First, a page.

An Ode to Washington, D.C., My First Favorite City

Wednesday, January 6, 2021

I am 8 years old & visiting Washington, D.C., for the first time with my parents. My dad & I are sitting on a bench on the National Mall when a bird poops on his head. I am particularly enamored of public transit & of the Metro's colorful, extremely '90s logo. I write it all down in my diary, where I say that it is my favorite city in the world, as if I've been to others.

I am 14 years old, & my mom & I have taken my exchange student brother, who is from Peru, on a family vacation to Washington, D.C., so that he can see the U.S. capital while he's living here for the year. We visit the Air & Space Museum with my cousin, Patrick, & then we stand at the wrought-iron fence outside the White House, agog, in awe.

I am 21 years old & heading to D.C. for a summer work/study internship. I live in the dorms at George Washington University & intern with Family Equality & watch the fireworks over the Washington Monument while lying in the grass on the National Mall. I am obsessed with the peanut butter banana smoothie I buy for lunch every day near my office on K Street.

I am 22 years old & driving into Washington, D.C., with my mother, who is attending a librarians' conference. I'm moving here later this summer, & we don't know much about the city yet, but we do know I don't want to live in the sweaty Eastern Market apartment we look at. When we eat dinner at a hotel restaurant, my mom screams upon spotting a rat scurrying into the bushes.

I am 23 years old & graduated from college two days ago. Tomorrow, I start my new job as a legislative assistant for a progressive faith denomination, for whom I will focus on legislation related to civil rights & criminal justice. I don't know it yet, but the five other LAs with whom I work are about to become some of my best friends, & this year will be one of the best of my life.

I am 24 years old & working as press secretary for the same faith denomination. My friends & I hold Hebrew signs for Barack Obama, & when he is named president-elect, we high-five strangers in the streets. Later, the cold January day when he is inaugurated president becomes the happiest day I have ever experienced; we end the night with margaritas at Lauriol Plaza.

I am 25 years old, same job, same place. My favorite aspect of my work is teaching at our weekend conferences, in which 300+ teens come to Washington, D.C., from all over the country to learn about social justice. We hold Havdalah at the Jefferson Memorial, & we take them to Capitol Hill to lobby their elected officials on environmental justice & reproductive choice.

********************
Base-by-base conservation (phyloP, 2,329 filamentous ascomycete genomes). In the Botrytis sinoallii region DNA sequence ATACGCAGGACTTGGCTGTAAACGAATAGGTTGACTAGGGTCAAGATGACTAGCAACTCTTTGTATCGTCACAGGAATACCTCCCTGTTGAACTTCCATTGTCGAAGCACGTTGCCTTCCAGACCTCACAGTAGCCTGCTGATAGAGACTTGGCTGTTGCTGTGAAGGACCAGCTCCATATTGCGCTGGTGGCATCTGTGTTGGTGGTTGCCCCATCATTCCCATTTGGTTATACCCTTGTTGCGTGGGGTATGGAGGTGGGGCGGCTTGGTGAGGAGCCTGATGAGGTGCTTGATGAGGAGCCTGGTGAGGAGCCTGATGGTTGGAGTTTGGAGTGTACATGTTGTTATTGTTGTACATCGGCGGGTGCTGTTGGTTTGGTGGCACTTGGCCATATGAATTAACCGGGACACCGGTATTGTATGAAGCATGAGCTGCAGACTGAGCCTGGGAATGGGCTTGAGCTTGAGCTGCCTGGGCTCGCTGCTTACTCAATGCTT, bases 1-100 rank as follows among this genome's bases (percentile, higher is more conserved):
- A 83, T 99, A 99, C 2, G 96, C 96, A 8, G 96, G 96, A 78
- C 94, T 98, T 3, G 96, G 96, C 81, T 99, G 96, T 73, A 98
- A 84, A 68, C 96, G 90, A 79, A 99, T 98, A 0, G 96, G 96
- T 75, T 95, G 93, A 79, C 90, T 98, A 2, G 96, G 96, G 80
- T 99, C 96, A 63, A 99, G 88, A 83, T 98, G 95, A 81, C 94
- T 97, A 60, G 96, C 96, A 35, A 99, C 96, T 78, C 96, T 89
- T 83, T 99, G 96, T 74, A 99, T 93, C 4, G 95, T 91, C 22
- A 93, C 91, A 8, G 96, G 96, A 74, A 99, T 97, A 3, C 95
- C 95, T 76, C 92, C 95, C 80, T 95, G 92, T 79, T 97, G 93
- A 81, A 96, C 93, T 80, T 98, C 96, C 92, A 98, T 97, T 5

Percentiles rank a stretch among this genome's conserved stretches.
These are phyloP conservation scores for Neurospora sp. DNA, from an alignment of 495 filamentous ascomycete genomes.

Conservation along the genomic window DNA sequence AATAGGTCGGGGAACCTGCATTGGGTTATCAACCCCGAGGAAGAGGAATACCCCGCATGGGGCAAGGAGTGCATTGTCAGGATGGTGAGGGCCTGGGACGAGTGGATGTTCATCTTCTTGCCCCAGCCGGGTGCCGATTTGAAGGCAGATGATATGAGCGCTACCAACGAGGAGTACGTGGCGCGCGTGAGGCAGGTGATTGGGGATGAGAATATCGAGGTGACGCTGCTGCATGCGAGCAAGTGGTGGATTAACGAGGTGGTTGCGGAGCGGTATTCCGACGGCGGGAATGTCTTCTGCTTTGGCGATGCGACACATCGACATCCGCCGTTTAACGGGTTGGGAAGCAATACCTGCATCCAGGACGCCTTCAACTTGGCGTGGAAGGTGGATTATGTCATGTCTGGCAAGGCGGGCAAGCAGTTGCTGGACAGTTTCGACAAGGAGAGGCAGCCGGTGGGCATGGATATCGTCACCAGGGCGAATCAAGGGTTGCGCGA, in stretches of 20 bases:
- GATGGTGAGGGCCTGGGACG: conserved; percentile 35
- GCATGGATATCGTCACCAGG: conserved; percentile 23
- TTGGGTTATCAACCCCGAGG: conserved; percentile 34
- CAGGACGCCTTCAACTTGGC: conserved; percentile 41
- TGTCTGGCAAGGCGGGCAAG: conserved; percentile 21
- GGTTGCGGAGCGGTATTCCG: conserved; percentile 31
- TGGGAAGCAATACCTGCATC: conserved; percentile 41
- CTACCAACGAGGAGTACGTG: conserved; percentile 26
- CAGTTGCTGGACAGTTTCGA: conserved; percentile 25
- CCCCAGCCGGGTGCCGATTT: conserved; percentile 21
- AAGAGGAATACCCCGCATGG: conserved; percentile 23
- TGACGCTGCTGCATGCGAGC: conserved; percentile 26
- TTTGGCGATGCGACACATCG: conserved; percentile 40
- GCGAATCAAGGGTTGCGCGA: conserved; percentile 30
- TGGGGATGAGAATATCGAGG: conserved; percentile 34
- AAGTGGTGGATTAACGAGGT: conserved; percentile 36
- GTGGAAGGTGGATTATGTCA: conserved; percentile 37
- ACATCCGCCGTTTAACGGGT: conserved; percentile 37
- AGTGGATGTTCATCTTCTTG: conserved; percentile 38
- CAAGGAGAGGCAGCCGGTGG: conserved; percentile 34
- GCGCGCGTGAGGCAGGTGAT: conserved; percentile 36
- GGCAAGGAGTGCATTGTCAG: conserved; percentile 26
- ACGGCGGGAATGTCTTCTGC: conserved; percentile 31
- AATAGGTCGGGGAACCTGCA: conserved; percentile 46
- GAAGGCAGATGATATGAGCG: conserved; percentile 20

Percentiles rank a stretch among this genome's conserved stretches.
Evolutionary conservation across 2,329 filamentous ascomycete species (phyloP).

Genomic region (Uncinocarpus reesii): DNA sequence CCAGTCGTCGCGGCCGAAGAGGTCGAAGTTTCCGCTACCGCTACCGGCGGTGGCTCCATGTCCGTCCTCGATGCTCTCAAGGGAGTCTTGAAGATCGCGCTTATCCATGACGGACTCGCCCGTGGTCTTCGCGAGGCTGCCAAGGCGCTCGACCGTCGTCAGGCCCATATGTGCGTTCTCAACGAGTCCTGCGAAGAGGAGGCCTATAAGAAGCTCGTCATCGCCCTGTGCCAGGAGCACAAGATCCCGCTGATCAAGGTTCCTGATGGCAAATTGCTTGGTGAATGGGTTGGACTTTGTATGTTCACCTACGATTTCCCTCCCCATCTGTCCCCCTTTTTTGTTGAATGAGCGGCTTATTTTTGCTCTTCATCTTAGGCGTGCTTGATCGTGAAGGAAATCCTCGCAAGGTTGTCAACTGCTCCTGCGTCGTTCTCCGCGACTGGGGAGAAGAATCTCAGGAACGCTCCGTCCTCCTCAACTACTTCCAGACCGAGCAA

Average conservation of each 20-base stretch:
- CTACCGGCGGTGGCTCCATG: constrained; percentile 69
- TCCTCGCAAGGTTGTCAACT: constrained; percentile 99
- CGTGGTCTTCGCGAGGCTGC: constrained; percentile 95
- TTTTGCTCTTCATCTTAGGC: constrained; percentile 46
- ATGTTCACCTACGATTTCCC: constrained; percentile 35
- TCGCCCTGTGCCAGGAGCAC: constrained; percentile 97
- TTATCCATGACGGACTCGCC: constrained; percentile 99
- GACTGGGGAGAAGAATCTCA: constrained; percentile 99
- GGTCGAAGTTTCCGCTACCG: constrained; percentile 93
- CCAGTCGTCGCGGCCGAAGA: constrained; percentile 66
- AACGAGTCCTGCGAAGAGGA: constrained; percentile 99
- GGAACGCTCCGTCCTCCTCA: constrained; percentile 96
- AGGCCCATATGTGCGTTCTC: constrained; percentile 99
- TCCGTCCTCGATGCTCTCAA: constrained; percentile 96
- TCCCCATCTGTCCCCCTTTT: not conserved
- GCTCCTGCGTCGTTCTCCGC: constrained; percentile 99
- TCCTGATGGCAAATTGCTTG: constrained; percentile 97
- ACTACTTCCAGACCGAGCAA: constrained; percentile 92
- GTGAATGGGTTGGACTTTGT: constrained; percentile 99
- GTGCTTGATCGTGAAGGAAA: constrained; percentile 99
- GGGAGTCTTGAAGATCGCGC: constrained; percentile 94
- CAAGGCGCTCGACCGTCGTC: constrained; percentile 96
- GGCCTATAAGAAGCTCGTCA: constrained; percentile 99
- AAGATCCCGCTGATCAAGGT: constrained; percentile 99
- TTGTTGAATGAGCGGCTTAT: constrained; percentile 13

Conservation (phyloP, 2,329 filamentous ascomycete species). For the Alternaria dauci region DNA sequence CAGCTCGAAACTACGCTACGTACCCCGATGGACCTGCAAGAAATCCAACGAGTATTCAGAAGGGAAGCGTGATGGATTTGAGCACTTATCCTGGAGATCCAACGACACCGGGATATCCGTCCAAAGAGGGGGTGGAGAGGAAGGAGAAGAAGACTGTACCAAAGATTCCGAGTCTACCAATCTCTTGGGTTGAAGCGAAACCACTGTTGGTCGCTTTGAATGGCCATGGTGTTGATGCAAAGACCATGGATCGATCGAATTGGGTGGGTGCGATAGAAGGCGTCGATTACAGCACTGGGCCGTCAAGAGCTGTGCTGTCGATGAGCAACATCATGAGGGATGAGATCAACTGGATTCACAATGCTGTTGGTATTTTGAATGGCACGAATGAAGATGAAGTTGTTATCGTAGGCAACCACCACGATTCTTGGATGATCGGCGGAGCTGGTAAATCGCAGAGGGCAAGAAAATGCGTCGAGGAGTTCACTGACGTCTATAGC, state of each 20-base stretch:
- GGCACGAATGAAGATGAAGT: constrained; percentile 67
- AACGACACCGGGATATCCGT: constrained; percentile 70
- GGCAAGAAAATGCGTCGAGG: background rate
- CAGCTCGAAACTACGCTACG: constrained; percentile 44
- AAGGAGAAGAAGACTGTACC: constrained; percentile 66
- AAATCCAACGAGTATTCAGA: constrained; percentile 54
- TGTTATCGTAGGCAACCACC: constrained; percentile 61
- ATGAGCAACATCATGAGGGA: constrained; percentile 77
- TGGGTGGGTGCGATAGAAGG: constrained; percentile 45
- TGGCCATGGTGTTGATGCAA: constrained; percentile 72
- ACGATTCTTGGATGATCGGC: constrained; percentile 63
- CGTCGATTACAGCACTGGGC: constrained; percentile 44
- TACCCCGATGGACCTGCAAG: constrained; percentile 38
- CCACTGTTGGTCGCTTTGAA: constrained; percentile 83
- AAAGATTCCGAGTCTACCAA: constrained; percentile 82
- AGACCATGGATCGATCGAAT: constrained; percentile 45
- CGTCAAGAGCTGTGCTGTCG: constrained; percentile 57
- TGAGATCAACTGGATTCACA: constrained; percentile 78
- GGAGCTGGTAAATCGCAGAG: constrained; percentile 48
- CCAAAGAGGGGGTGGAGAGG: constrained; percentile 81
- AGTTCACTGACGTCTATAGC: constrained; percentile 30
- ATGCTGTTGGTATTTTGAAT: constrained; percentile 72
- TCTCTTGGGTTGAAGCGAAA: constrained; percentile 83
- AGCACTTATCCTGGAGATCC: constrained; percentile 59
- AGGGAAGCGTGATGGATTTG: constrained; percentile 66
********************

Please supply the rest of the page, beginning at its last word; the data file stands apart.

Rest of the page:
I am 30 years old, & I return to Washington, D.C., after four years spent elsewhere. I come back because, amid the chaos of my personal life, it is the city that feels the most like home. My family comes to visit, & I relish in showing them the sights. I live on 16th St., & Barack Obama's White House is visible at the end of the street when I wait at the bus stop. It never stops feeling beautiful.


I am 31 years old, & it's time to leave again. I write a love letter to the city that I decided was my favorite when I was just 8 years old. I know I won't be back, not to live, but I will never lose my affinity for this city or my gratitude for the way it shaped the person I am as I leave it behind me. I do not cry as my aunt drives us away from the city, the Washington Monument fading into a speck as we go.

I am 34 years old, & I am in Washington, D.C., for a long weekend to staff a conference at the office where I used to work. Nancy Pelosi is a guest speakers, & my colleagues let me join their staff photo with her as if I belong. When it ends, I spend a week in a small AirBnB near my old stomping ground, exploring the city with my friend Arielle, as though I've never been.

I am 36 years old, & I haven't been back to Washington, D.C., for two years, thanks to the pandemic. I watch from Cleveland as rioters, rampagers, domestic terrorists – anything but patriots – invade the city I love, the historic buildings in which I have so many memories. I text my friends to be sure they are safe. I cry. I look through every photo from four years spent there.


I remember one day, a long time ago – my first year there, 2007 – my friends & I were on Capitol Hill for work, & we caught view of the Washington Monument behind the trees, up close, with the dome of the Capitol Rotunda in sight in the dark. "If I ever see this view & don't feel anything," my friend Ben said quietly, "that's when I'll know I've become too jaded & that it's time to go." 

These days, that friend is the congressional editor for Politico, & today was one of the busiest days of his career – but he's still there, never jaded & always working to uncover & share the truth. 


I don't have any words of wisdom. I don't have words of hope or insight into what comes next. I am terrified & scared & sad. I am furious. And I know that people & ideas, that humans & democracy & justice & integrity & hope, are more important than place & things, than the Capitol rotunda decor or the Senate chamber dais or the windows of any building. 

But I hate watching this happen to the places & things that represents those ideas. I hate seeing Trump flags & blatant hatred & maskless fury on the Capitol steps, rappelling onto the floor of the Senate chamber, bashing in those historic double doors. I hate what it represents, how it makes me feel, what it makes me afraid for. I hate thinking about what comes after this, where we go from here.

For now, I'm just a liberal Jewish girl from Cleveland, watching from afar & trying my damndest to make the world a better place while my favorite city burns & the country I want so badly to love seems to grind to a halt. I don't know what's next, but I know that right now, in this moment, every single thing hurts.

I love you, D.C, & I'm with you.

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